Seeds of Peace conflict mediation courses certify 39 facilitators
JERUSALEM | Thirty-nine new Palestinian and Israeli dialogue facilitators graduated on June 6 from Seeds of Peace’s professional training courses.
The dialogue facilitation and conflict transformation program, co-directed by Farhat Agbaria and Danny Metzl, equips Palestinians and Israelis with professional peacebuilding and conflict transformation skills. This is the fifth year that Seeds of Peace has offered the program to both Seeds and non-Seeds.
Despite the great need for trained dialogue facilitators, few intensive training programs for Israelis and Palestinians exist. Throughout the eight-month course, participants engage in a dialogue experience as they simultaneously learn the techniques of dialogue facilitation. Participants then apply their learning in at least 40 hours of fieldwork in dialogue facilitation for local peacebuilding programs.
By focusing on experiential learning and practice, the course creates deeper personal relationships with the “other,” as they confront and contend with their own personal and political perspectives.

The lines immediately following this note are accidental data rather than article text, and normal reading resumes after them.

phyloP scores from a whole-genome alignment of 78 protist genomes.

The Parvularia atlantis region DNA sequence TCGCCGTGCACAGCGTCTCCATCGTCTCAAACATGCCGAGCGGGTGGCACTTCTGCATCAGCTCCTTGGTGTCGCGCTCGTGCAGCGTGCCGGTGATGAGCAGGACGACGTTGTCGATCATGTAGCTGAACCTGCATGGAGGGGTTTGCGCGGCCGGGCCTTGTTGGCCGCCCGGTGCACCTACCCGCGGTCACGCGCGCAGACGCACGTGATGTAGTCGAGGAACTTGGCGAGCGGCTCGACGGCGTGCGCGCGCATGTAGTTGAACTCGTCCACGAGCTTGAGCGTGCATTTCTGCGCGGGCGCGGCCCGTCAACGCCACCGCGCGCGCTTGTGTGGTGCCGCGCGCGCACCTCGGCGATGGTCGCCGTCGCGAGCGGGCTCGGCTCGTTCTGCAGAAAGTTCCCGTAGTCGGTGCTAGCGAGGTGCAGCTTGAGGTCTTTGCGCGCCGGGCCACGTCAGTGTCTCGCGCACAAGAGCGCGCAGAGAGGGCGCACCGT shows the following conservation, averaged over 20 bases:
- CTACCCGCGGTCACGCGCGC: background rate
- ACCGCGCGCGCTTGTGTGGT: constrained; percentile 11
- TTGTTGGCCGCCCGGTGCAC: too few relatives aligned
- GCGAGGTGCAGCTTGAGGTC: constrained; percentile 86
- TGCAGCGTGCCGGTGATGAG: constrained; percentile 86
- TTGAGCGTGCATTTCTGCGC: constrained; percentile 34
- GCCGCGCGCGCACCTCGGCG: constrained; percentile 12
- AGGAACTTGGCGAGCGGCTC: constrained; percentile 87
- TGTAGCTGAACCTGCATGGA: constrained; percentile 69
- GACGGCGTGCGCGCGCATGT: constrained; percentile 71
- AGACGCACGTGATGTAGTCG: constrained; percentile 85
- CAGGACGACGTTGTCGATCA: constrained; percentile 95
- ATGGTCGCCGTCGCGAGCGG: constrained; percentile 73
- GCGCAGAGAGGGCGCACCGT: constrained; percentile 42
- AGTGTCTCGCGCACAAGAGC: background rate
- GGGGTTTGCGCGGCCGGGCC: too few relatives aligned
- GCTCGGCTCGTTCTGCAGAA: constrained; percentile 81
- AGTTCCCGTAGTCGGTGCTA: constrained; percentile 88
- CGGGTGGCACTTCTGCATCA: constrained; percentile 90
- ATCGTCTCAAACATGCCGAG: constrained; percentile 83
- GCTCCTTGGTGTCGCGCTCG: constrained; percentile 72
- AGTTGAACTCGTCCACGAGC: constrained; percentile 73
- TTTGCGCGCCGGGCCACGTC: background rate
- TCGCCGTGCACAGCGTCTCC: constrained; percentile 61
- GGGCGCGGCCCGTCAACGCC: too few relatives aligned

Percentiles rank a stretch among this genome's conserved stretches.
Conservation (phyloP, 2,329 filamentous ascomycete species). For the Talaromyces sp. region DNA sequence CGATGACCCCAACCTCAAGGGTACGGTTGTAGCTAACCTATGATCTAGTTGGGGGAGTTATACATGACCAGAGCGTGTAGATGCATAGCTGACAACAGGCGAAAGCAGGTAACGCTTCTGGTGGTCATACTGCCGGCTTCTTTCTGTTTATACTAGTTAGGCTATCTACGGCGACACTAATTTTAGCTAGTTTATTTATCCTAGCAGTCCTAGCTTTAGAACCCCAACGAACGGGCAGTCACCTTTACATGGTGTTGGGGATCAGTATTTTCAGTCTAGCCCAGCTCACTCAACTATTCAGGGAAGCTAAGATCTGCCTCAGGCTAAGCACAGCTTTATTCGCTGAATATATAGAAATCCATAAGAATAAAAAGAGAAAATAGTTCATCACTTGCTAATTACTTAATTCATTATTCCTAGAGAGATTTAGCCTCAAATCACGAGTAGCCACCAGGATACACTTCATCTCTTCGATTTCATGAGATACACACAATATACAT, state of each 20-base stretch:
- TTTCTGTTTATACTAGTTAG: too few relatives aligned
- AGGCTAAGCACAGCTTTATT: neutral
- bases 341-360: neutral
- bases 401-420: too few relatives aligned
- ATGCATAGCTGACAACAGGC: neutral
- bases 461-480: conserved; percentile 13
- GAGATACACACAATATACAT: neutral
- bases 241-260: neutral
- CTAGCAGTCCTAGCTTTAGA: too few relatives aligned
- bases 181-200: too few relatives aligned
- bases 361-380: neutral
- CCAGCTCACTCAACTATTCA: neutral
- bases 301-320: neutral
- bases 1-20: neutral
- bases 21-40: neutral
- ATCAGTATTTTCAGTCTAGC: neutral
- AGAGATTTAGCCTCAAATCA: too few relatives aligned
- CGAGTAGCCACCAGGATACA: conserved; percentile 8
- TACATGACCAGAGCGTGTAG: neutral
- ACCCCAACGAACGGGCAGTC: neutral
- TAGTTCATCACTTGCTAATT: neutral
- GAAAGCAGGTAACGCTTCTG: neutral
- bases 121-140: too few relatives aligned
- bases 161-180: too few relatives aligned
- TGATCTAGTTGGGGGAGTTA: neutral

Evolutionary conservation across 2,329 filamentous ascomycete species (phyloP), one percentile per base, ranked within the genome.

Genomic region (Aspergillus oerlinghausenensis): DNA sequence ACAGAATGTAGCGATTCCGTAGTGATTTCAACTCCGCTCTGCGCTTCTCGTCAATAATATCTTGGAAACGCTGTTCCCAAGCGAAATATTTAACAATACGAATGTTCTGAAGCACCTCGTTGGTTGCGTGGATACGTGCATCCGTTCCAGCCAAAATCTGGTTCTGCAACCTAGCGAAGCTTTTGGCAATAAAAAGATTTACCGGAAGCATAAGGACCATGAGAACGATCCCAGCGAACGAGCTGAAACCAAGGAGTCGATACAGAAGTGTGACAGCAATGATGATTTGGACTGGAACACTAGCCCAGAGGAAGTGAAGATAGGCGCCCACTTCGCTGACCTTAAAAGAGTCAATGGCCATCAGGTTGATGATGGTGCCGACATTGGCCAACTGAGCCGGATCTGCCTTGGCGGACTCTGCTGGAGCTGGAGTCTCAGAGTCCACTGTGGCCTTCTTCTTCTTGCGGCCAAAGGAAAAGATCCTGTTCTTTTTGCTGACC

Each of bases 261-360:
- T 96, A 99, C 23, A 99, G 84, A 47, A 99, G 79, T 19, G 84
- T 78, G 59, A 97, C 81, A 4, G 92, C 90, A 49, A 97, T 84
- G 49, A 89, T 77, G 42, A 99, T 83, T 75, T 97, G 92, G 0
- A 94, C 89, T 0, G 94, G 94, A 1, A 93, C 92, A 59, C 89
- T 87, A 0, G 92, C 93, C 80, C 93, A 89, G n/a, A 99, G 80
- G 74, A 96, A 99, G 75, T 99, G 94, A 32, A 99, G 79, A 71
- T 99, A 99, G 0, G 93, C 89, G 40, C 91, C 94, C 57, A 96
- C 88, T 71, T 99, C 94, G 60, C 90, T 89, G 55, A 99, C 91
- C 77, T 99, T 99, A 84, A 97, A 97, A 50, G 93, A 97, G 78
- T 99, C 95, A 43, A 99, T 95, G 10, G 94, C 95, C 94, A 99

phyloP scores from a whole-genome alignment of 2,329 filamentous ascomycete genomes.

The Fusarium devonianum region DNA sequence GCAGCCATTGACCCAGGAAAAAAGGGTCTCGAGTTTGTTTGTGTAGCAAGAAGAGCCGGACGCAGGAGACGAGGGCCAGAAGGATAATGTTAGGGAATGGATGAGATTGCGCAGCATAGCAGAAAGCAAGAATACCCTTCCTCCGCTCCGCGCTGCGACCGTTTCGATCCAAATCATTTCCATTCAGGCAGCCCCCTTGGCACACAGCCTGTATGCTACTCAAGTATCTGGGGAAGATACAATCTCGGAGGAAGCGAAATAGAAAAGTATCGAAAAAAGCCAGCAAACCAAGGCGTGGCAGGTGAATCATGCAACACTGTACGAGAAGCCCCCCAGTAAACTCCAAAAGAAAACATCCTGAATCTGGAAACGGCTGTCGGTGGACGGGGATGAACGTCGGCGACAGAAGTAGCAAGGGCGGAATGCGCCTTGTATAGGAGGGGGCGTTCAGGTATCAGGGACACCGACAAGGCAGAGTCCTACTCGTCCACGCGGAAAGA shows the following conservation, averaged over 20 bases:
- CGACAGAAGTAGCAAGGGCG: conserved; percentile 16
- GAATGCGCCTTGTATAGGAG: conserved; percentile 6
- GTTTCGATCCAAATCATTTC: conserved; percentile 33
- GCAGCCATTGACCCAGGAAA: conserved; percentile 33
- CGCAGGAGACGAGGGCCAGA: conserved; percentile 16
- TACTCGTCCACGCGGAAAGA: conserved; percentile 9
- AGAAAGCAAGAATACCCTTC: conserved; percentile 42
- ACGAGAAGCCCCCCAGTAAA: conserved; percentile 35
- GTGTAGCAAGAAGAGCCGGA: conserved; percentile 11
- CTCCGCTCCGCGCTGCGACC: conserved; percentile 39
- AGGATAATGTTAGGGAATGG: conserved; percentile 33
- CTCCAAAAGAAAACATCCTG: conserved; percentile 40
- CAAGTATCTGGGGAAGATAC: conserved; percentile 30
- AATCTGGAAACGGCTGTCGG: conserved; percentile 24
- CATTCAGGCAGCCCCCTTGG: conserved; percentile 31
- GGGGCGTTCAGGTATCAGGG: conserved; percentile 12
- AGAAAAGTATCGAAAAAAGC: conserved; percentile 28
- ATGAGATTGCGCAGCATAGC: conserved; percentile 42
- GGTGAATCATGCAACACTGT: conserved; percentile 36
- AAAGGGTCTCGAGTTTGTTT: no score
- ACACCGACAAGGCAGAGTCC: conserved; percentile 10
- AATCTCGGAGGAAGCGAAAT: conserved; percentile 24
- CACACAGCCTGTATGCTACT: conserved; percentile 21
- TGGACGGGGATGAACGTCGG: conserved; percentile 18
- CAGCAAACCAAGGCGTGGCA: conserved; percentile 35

“I ask myself questions regarding the conflict which I have pushed aside before,” said one participant. “I am reflecting as to how I converse with people, how I relate to them; [and] working on separating justifications from true beliefs.”
Seeds of Peace’s basic and advanced facilitation courses are designed to provide a foundation for professional peacebuilding work. This year, all of the Middle East dialogue facilitators at the organization’s Camp in Maine will be graduates of the courses—five graduates of the basic course and two from the advanced course.
Other graduates of the program work in roles as professional facilitators in various organizations in the Middle East.
The group gathered at a cafe in the Palestinian town of Beit Jala for a celebratory coffee to mark their certification as dialogue facilitators.
Reflecting on their experiences, participants expressed the transformative effect it had on their skills and knowledge, as well as the personal growth they experienced.
“I had a rock of fear upon me in the past and an identity crisis,” said one participant. “I have gained deep insights and understandings of both sides to the conflict, how they think, feel, and deal with the conflict.”
“I have gained a lot of self-confidence; I am more aware of my power and capabilities.”